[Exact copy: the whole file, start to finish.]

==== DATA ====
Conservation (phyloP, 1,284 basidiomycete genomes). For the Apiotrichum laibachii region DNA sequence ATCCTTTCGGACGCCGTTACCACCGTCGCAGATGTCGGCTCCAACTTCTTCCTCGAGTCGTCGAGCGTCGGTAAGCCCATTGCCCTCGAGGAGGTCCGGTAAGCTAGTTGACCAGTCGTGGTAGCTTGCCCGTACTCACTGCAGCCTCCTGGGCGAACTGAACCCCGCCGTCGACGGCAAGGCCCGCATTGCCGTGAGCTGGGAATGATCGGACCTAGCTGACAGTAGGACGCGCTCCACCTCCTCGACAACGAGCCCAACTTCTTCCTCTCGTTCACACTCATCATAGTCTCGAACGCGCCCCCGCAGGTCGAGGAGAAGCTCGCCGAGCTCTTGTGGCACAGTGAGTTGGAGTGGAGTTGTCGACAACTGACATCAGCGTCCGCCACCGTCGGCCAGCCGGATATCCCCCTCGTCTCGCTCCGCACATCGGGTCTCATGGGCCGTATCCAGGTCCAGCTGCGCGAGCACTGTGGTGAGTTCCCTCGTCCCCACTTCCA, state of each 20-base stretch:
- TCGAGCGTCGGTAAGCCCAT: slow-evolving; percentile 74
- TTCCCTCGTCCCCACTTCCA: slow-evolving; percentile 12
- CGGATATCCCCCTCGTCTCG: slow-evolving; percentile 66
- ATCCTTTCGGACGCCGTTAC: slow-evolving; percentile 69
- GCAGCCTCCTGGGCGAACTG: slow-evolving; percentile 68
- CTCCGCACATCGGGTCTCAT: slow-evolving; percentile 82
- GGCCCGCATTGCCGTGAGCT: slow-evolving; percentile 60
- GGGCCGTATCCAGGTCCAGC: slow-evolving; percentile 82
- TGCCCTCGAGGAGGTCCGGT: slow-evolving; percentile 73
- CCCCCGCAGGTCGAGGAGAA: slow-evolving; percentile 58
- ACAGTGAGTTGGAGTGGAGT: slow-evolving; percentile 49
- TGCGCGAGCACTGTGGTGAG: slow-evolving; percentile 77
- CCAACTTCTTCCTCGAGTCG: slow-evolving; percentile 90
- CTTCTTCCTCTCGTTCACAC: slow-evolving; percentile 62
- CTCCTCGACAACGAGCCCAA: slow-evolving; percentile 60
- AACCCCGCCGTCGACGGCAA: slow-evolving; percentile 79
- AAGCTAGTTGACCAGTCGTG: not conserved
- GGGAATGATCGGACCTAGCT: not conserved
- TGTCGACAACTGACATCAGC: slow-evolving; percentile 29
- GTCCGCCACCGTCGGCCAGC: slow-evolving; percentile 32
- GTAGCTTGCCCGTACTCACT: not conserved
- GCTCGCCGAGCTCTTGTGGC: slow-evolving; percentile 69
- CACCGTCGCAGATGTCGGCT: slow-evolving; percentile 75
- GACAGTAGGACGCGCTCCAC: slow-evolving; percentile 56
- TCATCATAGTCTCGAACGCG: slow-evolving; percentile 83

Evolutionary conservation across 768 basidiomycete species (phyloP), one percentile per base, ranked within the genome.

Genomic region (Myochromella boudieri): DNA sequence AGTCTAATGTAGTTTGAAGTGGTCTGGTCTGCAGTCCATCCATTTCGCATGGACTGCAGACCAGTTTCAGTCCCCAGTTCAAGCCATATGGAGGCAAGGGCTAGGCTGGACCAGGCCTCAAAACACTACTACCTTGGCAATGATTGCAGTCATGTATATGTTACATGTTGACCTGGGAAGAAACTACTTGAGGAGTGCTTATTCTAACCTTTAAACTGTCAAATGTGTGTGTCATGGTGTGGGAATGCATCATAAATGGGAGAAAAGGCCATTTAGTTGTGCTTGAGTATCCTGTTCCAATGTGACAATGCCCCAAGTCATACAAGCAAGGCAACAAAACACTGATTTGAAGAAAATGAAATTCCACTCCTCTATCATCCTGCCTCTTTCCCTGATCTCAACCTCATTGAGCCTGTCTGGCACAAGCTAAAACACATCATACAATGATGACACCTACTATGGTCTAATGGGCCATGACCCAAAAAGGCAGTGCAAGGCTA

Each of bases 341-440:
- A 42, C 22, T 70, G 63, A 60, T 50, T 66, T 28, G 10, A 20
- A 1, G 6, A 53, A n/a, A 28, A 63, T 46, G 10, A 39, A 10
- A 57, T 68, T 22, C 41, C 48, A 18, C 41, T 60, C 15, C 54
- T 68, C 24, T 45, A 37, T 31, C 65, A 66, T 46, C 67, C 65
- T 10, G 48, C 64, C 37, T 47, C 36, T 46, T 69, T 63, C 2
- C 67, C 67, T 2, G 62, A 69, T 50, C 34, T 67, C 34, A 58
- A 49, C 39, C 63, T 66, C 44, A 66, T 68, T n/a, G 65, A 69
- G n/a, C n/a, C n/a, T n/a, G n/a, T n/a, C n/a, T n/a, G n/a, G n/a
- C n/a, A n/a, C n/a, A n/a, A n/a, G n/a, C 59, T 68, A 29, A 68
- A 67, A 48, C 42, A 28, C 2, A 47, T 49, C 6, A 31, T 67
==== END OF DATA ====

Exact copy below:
Conservation (phyloP, 1,284 basidiomycete genomes). For the Apiotrichum laibachii region DNA sequence ATCCTTTCGGACGCCGTTACCACCGTCGCAGATGTCGGCTCCAACTTCTTCCTCGAGTCGTCGAGCGTCGGTAAGCCCATTGCCCTCGAGGAGGTCCGGTAAGCTAGTTGACCAGTCGTGGTAGCTTGCCCGTACTCACTGCAGCCTCCTGGGCGAACTGAACCCCGCCGTCGACGGCAAGGCCCGCATTGCCGTGAGCTGGGAATGATCGGACCTAGCTGACAGTAGGACGCGCTCCACCTCCTCGACAACGAGCCCAACTTCTTCCTCTCGTTCACACTCATCATAGTCTCGAACGCGCCCCCGCAGGTCGAGGAGAAGCTCGCCGAGCTCTTGTGGCACAGTGAGTTGGAGTGGAGTTGTCGACAACTGACATCAGCGTCCGCCACCGTCGGCCAGCCGGATATCCCCCTCGTCTCGCTCCGCACATCGGGTCTCATGGGCCGTATCCAGGTCCAGCTGCGCGAGCACTGTGGTGAGTTCCCTCGTCCCCACTTCCA, state of each 20-base stretch:
- TCGAGCGTCGGTAAGCCCAT: slow-evolving; percentile 74
- TTCCCTCGTCCCCACTTCCA: slow-evolving; percentile 12
- CGGATATCCCCCTCGTCTCG: slow-evolving; percentile 66
- ATCCTTTCGGACGCCGTTAC: slow-evolving; percentile 69
- GCAGCCTCCTGGGCGAACTG: slow-evolving; percentile 68
- CTCCGCACATCGGGTCTCAT: slow-evolving; percentile 82
- GGCCCGCATTGCCGTGAGCT: slow-evolving; percentile 60
- GGGCCGTATCCAGGTCCAGC: slow-evolving; percentile 82
- TGCCCTCGAGGAGGTCCGGT: slow-evolving; percentile 73
- CCCCCGCAGGTCGAGGAGAA: slow-evolving; percentile 58
- ACAGTGAGTTGGAGTGGAGT: slow-evolving; percentile 49
- TGCGCGAGCACTGTGGTGAG: slow-evolving; percentile 77
- CCAACTTCTTCCTCGAGTCG: slow-evolving; percentile 90
- CTTCTTCCTCTCGTTCACAC: slow-evolving; percentile 62
- CTCCTCGACAACGAGCCCAA: slow-evolving; percentile 60
- AACCCCGCCGTCGACGGCAA: slow-evolving; percentile 79
- AAGCTAGTTGACCAGTCGTG: not conserved
- GGGAATGATCGGACCTAGCT: not conserved
- TGTCGACAACTGACATCAGC: slow-evolving; percentile 29
- GTCCGCCACCGTCGGCCAGC: slow-evolving; percentile 32
- GTAGCTTGCCCGTACTCACT: not conserved
- GCTCGCCGAGCTCTTGTGGC: slow-evolving; percentile 69
- CACCGTCGCAGATGTCGGCT: slow-evolving; percentile 75
- GACAGTAGGACGCGCTCCAC: slow-evolving; percentile 56
- TCATCATAGTCTCGAACGCG: slow-evolving; percentile 83

Evolutionary conservation across 768 basidiomycete species (phyloP), one percentile per base, ranked within the genome.

Genomic region (Myochromella boudieri): DNA sequence AGTCTAATGTAGTTTGAAGTGGTCTGGTCTGCAGTCCATCCATTTCGCATGGACTGCAGACCAGTTTCAGTCCCCAGTTCAAGCCATATGGAGGCAAGGGCTAGGCTGGACCAGGCCTCAAAACACTACTACCTTGGCAATGATTGCAGTCATGTATATGTTACATGTTGACCTGGGAAGAAACTACTTGAGGAGTGCTTATTCTAACCTTTAAACTGTCAAATGTGTGTGTCATGGTGTGGGAATGCATCATAAATGGGAGAAAAGGCCATTTAGTTGTGCTTGAGTATCCTGTTCCAATGTGACAATGCCCCAAGTCATACAAGCAAGGCAACAAAACACTGATTTGAAGAAAATGAAATTCCACTCCTCTATCATCCTGCCTCTTTCCCTGATCTCAACCTCATTGAGCCTGTCTGGCACAAGCTAAAACACATCATACAATGATGACACCTACTATGGTCTAATGGGCCATGACCCAAAAAGGCAGTGCAAGGCTA

Each of bases 341-440:
- A 42, C 22, T 70, G 63, A 60, T 50, T 66, T 28, G 10, A 20
- A 1, G 6, A 53, A n/a, A 28, A 63, T 46, G 10, A 39, A 10
- A 57, T 68, T 22, C 41, C 48, A 18, C 41, T 60, C 15, C 54
- T 68, C 24, T 45, A 37, T 31, C 65, A 66, T 46, C 67, C 65
- T 10, G 48, C 64, C 37, T 47, C 36, T 46, T 69, T 63, C 2
- C 67, C 67, T 2, G 62, A 69, T 50, C 34, T 67, C 34, A 58
- A 49, C 39, C 63, T 66, C 44, A 66, T 68, T n/a, G 65, A 69
- G n/a, C n/a, C n/a, T n/a, G n/a, T n/a, C n/a, T n/a, G n/a, G n/a
- C n/a, A n/a, C n/a, A n/a, A n/a, G n/a, C 59, T 68, A 29, A 68
- A 67, A 48, C 42, A 28, C 2, A 47, T 49, C 6, A 31, T 67